Kings XI Punjab v Delhi Daredevils, IPL 2011, Dharamsala May 15, 2011

Average Delhi keep Punjab's campaign alive


Kings XI Punjab 170 for 6 (Valthaty 62, Marsh 46, Irfan 3-28) beat Delhi Daredevils 141 for 8 (Chawla 3-16) by 29 runs
Scorecard and ball-by-ball details

The scorecard will say Paul Valthaty hammered 62 to power Punjab to an eventually match-winning 170, but that's not even half the story. Through 50 balls of clueless flailing, Valthaty put on a display completely out of place in the beautiful setting that is Dharamsala. Delhi Daredevils matched his ordinariness with a shoddy show on the field, followed by the sort of batting display that can be expected from a one-man team, when that one man is missing. Punjab's bowlers, led by a resurgent Piyush Chawla, capitalised on Delhi's woes to run to their third win on the trot, keeping their late-blooming campaign alive.

By all counts it was an average game of cricket, and the tone for the ordinariness was set right at the start. There was swing for Irfan Pathan, but not enough pace. There were swings of Adam Gilchrist's bat, but not too many connections. At the other end, Morne Morkel's other-worldly bounce systematically exposed Valthaty's limitations. The pressure was on Punjab and the chances promptly followed, but Delhi graciously fluffed them. Yogesh Nagar and Irfan combined to mess up a straightforward run-out opportunity, before Venugopal Rao dropped a chance at slip. Delhi's generosity was duly reciprocated by Punjab, as Gilchrist gifted his wicket soon after the botched run-out. It was like watching two football sides trying to outdo each other in an own-goal contest.

Shaun Marsh's advent sought to bring sanity to the proceedings - he began by charming Aavishkar Salvi over mid-on, before shredding him through point - but Valthaty's methods continued to spoil the scenery. Initially he attempted on-the-up thumps, regardless of length, and often missed by ridiculously large margins. He later tried to counter the bounce with cuts, but rarely made contact. He then resorted to the pull, and it was soon evident why he doesn't play that shot too often. On the one occasion when he managed to middle the ball, Varun Aaron at fine-leg ran in too far, and the ball sailed over the boundary.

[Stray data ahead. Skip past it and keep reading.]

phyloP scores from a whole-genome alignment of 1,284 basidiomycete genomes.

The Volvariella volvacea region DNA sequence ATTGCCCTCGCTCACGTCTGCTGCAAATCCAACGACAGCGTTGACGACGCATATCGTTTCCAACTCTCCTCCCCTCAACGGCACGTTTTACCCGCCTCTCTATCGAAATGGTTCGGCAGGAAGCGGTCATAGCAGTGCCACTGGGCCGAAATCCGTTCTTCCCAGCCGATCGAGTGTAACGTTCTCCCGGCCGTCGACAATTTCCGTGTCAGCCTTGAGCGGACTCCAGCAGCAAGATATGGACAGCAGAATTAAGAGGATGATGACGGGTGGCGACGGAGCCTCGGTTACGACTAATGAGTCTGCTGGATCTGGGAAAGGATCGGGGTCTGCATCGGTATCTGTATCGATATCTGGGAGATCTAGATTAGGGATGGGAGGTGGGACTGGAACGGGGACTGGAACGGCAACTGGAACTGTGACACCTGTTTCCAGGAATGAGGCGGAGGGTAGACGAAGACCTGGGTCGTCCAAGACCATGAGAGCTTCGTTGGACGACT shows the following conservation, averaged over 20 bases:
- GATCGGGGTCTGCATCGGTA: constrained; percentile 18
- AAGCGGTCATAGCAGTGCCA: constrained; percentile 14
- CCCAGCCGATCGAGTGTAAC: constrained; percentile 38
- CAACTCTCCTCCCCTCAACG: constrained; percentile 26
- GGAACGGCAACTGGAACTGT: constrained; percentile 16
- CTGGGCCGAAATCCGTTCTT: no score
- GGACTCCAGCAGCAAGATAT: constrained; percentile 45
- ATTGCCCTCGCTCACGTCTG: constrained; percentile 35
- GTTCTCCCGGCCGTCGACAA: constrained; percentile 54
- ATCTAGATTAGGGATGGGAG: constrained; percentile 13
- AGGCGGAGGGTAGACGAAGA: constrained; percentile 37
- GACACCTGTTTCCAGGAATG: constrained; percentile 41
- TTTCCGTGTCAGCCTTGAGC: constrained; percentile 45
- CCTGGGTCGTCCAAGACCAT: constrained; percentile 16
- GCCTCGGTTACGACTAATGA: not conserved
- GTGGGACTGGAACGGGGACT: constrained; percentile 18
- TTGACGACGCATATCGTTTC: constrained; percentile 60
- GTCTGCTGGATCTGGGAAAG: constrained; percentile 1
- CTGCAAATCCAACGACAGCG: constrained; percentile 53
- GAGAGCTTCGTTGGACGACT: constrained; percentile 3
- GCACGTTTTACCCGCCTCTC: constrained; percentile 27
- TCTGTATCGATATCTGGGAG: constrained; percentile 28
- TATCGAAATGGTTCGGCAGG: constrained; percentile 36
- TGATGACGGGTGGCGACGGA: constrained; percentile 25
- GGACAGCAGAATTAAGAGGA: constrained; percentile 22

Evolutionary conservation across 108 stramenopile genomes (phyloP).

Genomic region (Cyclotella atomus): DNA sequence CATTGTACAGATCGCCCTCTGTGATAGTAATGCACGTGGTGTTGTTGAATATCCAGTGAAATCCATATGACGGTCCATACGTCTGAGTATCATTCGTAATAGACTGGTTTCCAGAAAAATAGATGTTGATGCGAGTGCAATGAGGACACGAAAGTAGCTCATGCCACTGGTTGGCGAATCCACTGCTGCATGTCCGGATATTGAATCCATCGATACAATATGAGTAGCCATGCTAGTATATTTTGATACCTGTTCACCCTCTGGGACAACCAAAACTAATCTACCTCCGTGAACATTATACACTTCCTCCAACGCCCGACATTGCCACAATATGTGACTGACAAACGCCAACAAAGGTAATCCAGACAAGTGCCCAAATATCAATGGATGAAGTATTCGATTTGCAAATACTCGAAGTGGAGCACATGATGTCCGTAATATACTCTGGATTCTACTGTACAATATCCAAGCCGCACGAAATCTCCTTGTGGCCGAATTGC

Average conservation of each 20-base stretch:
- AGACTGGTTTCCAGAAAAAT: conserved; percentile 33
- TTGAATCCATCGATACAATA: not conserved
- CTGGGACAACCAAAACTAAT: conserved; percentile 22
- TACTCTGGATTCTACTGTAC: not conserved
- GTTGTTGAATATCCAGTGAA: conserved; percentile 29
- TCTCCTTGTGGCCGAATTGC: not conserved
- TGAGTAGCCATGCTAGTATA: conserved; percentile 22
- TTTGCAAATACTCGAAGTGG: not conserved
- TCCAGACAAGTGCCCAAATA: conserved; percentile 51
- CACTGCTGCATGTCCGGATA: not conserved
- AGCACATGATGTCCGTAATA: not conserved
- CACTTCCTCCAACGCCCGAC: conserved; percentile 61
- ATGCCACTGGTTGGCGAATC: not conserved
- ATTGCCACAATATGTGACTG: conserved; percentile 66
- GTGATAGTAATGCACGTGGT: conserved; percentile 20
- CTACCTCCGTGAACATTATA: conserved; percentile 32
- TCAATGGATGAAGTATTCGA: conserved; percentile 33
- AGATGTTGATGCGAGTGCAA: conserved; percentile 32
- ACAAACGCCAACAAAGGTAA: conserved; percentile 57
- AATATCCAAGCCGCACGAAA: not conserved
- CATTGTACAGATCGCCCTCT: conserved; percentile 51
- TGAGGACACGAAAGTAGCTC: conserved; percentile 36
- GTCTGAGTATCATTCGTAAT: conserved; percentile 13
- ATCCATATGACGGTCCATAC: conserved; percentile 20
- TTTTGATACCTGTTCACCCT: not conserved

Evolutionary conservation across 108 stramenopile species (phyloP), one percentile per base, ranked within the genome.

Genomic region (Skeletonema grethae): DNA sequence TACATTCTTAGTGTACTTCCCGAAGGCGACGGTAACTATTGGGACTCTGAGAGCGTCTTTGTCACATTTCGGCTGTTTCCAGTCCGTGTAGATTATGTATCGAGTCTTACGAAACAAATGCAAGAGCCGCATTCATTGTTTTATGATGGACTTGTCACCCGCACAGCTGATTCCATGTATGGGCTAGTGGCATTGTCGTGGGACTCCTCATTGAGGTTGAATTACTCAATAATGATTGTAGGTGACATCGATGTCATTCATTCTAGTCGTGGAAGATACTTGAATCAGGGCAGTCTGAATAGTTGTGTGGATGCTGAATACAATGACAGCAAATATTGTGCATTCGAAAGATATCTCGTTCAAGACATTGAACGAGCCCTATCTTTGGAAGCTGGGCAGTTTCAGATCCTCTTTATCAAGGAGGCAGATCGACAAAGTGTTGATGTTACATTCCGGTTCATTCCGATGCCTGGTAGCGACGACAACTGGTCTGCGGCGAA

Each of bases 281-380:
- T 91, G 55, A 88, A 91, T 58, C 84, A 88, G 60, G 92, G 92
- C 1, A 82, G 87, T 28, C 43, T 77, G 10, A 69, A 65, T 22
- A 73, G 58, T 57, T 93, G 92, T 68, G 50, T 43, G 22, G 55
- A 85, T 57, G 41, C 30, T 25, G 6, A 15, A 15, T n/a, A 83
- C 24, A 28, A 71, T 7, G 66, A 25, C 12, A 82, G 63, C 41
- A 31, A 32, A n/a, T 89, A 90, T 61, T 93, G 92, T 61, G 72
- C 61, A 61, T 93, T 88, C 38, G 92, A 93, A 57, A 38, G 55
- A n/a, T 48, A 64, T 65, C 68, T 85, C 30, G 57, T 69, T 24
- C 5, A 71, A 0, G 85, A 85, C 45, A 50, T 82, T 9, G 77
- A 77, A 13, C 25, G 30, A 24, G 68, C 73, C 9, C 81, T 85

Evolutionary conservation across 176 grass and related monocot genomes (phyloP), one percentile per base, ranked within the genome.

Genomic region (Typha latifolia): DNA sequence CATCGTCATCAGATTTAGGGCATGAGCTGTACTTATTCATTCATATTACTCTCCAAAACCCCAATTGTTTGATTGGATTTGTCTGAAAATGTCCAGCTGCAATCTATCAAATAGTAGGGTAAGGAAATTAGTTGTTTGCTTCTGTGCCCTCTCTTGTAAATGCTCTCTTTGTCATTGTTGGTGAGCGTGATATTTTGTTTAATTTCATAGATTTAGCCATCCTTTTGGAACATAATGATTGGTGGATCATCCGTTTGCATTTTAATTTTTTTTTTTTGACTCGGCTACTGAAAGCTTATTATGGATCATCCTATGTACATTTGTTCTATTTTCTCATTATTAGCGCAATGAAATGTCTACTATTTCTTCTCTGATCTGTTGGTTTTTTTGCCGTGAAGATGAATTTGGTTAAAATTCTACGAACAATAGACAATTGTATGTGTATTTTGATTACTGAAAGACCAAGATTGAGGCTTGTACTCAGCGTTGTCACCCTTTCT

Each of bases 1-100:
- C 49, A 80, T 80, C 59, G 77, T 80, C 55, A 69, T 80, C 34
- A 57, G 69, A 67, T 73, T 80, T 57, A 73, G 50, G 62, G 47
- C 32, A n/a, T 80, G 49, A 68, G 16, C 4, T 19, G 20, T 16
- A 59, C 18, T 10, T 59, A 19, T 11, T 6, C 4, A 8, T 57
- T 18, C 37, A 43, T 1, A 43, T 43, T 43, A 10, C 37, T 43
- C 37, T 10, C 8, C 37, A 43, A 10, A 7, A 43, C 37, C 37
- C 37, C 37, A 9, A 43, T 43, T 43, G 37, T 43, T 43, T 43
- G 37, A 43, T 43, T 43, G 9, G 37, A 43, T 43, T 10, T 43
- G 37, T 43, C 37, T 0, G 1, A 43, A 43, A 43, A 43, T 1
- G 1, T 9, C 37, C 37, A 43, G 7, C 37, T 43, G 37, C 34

Valthaty eventually found his match against James Hopes' trundle and ignited the innings with two violent sixes over the leg-side and an edged four through third man. Bowling listless lengths to Valthaty wasn't Hopes' biggest mistake of the innings though. He brought on S Sriram's nondescript left-arm spin in the 13th over and Marsh indulged himself to some slog-sweeping violence. The over bled 25, including three big sixes over the leg side, as Punjab galloped from 70 for 1 in ten overs to 115 for 1 in 13.

Delhi managed to contain the damage in the remaining overs, through Aaron's pace, and Irfan's surprising rediscovery of old-ball swing. Marsh and Valthaty perished to Irfan's stock indippers off successive balls in the 15th over. Delhi could have taken control in the next over, but Naman Ojha grassed a chance to let off Dinesh Karthik, allowing Punjab to motor along to 170.

Delhi's chase followed a now-familiar template: David Warner's shocking loss of form - he had cobbled up 47 runs in his last six innings before the game - and Virender Sehwag's absence meant the innings lost steam quickly. Along with Naman Ojha, Warner played out ten successive dot balls early on, in the process giving Praveen Kumar his fourth maiden of the season. Ojha eventually found release by clouting Shalabh Srivastava for two sixes and a four in the sixth over, but it proved to be a false dawn. Ojha guided Srivastava behind in the eighth over for a run-a-ball 28, before Warner miscued the same bowler for a run-a-ball 29. Run-a-balls were, however, not going to be enough.

Chawla has endured a rough time recently: he struggled for impact in the World Cup and his place in the team became a national debate; his struggles continued in the IPL, and he's been left out for the West Indies ODIs. On Sunday, he finally came into his own with a sprightly spell, in which he refrained from his old failing of over-doing the googly. He accounted for Sriram, Rao and Hopes in successive overs, as Delhi went down with the setting sun in Dharamsala.